The first presidential election I could legally vote in was Bush vs. Gore in 2000.
It may surprise many of you readers, given my political proclivities today, to learn that I voted for Al Gore.
What can I say. I was young, poorly informed, and operating on the idea that Republicans were a bunch of stuck-up, uncool old people while Democrats were hip.
Yes, I thought Al Gore was hip. Tipper Gore and her war on rock and roll wasn’t something I considered. Like I said, I was poorly informed. And young. And dumb.
Since then I have proudly voted in every presidential election, mostly for Republicans, and in adulthood decided that my ballot would always be cast for a candidate and not against one. I promised myself that I would never pick a candidate because I disliked his/her opponent.
In past election cycles I’ve always been able to find a candidate on a national ticket agreeable enough to vote for. This cycle, given the choices on the ballot here in North Dakota, I will for the first time be declining to vote for a candidate for president.
Donald Trump is a sleazy man. Many of my friends on the right who are anti-Trump say that the candidate isn’t conservative. They’re right. He’s not.
In fact, I’m not sure there is an ideology which applies to Trump. He’s a candidate more interested in pandering to the most base instincts of the American electorate than articulating a coherent policy platform. Even when Trump says things I find appealing – his comments on America’s tax code, regulatory regime, and energy policies are mostly pleasing to me – I can’t tell if it’s a reflection of what he really believes or just something he’s saying to pander to an audience.
Trump is supported by many people I respect, noteworthy among them Congressman Kevin Cramer, and while I’d like to think that their philosophy would be reflected in Trump’s approach to policy making, that requires me to believe that the always erratic Trump can be counted on to accept advice and stick to it.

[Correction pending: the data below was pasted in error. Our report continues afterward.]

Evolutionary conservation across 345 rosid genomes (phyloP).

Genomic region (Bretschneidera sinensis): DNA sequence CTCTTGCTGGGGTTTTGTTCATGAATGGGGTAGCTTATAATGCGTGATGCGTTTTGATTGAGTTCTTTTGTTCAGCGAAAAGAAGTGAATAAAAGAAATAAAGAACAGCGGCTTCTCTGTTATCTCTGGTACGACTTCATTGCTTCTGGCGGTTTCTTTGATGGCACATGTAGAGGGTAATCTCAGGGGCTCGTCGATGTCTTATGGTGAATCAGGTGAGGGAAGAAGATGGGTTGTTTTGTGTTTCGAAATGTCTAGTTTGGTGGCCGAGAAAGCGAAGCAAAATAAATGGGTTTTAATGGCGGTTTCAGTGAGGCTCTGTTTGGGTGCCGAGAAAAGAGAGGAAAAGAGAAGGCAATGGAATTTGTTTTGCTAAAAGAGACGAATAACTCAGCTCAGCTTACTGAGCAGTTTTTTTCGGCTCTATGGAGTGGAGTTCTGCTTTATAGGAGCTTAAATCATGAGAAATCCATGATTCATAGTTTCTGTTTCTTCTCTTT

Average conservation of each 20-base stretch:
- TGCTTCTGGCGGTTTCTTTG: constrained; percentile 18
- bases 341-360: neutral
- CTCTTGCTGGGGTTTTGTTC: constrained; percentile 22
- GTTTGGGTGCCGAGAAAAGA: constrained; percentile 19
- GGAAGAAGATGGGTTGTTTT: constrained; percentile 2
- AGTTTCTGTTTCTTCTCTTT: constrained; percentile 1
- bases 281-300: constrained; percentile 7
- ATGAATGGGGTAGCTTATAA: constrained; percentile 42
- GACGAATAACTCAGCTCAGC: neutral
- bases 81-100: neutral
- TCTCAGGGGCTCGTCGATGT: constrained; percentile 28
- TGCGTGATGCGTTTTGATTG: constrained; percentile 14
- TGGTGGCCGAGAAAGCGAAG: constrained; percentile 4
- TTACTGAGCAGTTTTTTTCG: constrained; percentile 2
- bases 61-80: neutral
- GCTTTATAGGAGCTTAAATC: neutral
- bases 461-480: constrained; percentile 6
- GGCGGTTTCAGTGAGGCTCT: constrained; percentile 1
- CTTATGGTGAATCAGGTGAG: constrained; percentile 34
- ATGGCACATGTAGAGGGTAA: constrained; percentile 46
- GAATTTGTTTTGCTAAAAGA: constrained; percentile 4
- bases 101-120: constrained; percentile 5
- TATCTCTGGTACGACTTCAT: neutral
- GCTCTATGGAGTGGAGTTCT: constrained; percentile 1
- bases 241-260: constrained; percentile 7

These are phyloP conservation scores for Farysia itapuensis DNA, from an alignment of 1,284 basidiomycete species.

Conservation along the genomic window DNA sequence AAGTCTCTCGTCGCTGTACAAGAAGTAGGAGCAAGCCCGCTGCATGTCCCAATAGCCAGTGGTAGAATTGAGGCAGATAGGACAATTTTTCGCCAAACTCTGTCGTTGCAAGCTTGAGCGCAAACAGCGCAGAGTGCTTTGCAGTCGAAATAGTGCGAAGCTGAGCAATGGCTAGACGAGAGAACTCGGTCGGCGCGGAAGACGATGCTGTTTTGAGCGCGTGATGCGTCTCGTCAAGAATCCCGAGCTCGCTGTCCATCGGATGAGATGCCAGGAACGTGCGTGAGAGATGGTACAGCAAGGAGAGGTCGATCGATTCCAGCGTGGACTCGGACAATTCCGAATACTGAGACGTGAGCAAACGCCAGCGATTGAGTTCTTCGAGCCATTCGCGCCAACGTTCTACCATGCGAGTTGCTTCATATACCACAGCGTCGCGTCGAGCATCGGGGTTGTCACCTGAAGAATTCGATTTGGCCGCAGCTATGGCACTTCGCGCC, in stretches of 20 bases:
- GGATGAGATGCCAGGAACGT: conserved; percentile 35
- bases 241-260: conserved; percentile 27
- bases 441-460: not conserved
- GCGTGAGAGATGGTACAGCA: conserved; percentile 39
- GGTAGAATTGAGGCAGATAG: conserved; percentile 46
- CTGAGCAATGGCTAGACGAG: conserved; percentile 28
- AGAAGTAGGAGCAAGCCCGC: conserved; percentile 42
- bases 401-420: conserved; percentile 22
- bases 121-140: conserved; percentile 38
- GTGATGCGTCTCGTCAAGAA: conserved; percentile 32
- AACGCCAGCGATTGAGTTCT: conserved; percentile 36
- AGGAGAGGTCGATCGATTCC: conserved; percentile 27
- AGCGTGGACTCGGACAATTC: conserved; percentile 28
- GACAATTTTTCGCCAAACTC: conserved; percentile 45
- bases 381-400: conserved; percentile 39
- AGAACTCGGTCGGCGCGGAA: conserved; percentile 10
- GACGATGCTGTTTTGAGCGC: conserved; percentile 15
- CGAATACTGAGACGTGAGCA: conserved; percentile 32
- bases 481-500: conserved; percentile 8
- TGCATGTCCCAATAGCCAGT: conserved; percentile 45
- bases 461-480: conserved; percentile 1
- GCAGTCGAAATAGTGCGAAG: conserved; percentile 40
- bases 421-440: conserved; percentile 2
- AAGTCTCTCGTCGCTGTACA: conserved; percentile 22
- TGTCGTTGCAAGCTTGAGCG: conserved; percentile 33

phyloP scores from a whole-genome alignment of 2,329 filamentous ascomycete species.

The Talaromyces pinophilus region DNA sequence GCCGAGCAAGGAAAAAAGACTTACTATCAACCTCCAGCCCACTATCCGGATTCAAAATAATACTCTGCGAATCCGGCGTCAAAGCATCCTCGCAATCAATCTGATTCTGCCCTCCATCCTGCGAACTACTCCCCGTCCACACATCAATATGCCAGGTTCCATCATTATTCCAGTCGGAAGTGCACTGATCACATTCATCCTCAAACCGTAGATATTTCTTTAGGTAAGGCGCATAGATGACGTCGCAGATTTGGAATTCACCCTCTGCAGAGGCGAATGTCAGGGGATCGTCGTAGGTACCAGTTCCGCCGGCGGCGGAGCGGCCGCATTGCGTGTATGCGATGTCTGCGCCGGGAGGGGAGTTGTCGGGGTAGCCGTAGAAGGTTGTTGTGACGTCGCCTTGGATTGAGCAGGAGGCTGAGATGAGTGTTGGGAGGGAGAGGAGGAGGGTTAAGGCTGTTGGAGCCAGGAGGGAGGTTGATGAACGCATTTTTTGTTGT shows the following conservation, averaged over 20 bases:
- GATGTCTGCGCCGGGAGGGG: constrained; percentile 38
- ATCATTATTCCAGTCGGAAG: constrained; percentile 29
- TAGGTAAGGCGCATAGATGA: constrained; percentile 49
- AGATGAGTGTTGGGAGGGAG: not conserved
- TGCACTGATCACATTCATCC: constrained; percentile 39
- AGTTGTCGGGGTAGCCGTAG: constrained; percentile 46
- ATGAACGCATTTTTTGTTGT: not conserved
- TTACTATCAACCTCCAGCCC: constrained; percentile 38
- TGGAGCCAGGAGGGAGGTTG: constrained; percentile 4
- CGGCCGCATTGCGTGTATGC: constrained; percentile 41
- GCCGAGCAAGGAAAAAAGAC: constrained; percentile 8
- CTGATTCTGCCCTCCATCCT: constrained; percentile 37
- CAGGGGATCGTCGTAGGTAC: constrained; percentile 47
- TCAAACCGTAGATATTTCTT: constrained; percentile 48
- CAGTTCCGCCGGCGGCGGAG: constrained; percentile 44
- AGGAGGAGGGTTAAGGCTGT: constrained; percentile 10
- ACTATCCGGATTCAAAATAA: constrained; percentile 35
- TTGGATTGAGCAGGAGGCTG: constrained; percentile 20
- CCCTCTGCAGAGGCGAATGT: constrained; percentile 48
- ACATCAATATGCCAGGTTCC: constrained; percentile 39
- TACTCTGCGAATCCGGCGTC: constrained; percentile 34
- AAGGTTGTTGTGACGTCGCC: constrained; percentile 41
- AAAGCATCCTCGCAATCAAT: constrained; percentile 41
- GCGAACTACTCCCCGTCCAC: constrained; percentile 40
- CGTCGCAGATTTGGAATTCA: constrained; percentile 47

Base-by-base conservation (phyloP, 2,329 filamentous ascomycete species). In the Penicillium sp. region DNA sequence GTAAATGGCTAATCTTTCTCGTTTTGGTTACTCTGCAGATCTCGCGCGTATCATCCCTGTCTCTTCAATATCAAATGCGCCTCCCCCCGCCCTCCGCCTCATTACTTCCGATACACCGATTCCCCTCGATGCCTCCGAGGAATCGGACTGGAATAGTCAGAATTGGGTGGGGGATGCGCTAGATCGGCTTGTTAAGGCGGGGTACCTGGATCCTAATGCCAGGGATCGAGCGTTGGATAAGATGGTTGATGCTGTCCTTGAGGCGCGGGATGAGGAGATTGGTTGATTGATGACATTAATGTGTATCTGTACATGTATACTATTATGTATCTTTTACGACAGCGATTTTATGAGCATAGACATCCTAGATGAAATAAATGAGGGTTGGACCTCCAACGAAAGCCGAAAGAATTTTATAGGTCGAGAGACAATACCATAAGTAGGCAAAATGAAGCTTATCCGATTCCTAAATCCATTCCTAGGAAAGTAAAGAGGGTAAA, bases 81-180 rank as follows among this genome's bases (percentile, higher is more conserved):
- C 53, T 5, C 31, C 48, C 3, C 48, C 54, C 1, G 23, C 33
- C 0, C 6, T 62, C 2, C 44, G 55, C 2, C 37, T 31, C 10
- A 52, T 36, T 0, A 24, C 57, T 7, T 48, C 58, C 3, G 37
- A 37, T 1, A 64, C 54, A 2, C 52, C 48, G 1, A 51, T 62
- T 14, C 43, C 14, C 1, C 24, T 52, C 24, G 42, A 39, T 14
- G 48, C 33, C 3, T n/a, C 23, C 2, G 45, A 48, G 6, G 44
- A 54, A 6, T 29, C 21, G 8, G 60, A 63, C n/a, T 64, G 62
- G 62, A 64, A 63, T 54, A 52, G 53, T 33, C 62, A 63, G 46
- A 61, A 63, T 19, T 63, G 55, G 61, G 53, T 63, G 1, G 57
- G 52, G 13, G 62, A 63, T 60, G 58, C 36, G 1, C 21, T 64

And speaking of erratic behavior, I think there’s a very real danger that Trump could set off a bloody international incident with some ill-timed insult or tweet.
But Hillary Clinton is just as sleazy. She is the poster child for political sleaze. Politics is full of ambitious egotists, yet even among that crowd Clinton stands out as an extreme example. She is edifice of political cronyism Trump supporters hope to take a wrecking ball to, and for good reason.
She would be terrible for America. I have joked in the past that, in the Clintons, there is a silver lining in that they can usually be bought off to do the right thing. But that’s hardly an endorsement of her candidacy and, frankly, I think it was probably more true of her husband Bill Clinton than it will ever be for her.
As for the third party candidates, Libertarian Party candidate Gary Johnson doesn’t strike as being all that Libertarian, and Green Party candidate Jill Stein is downright crazy.
Which brings me to the point of the headline: Why don’t we have a “none of the above” option on the national ballot? Because it’s the choice I’d like to make when I vote this year.
I’m not talking about something which would have any real-world implications for the outcome of the election. The “none of the above” votes wouldn’t count for anything other than a symbolic tally quantifying the number of Americans who found all of the candidates to be unacceptable.
It would allow those of us who are informed, and who have considered the relative merits of the candidates, to differentiate ourselves from the people who are too lazy to vote at all.
I think this needs to happen.
Who is with me?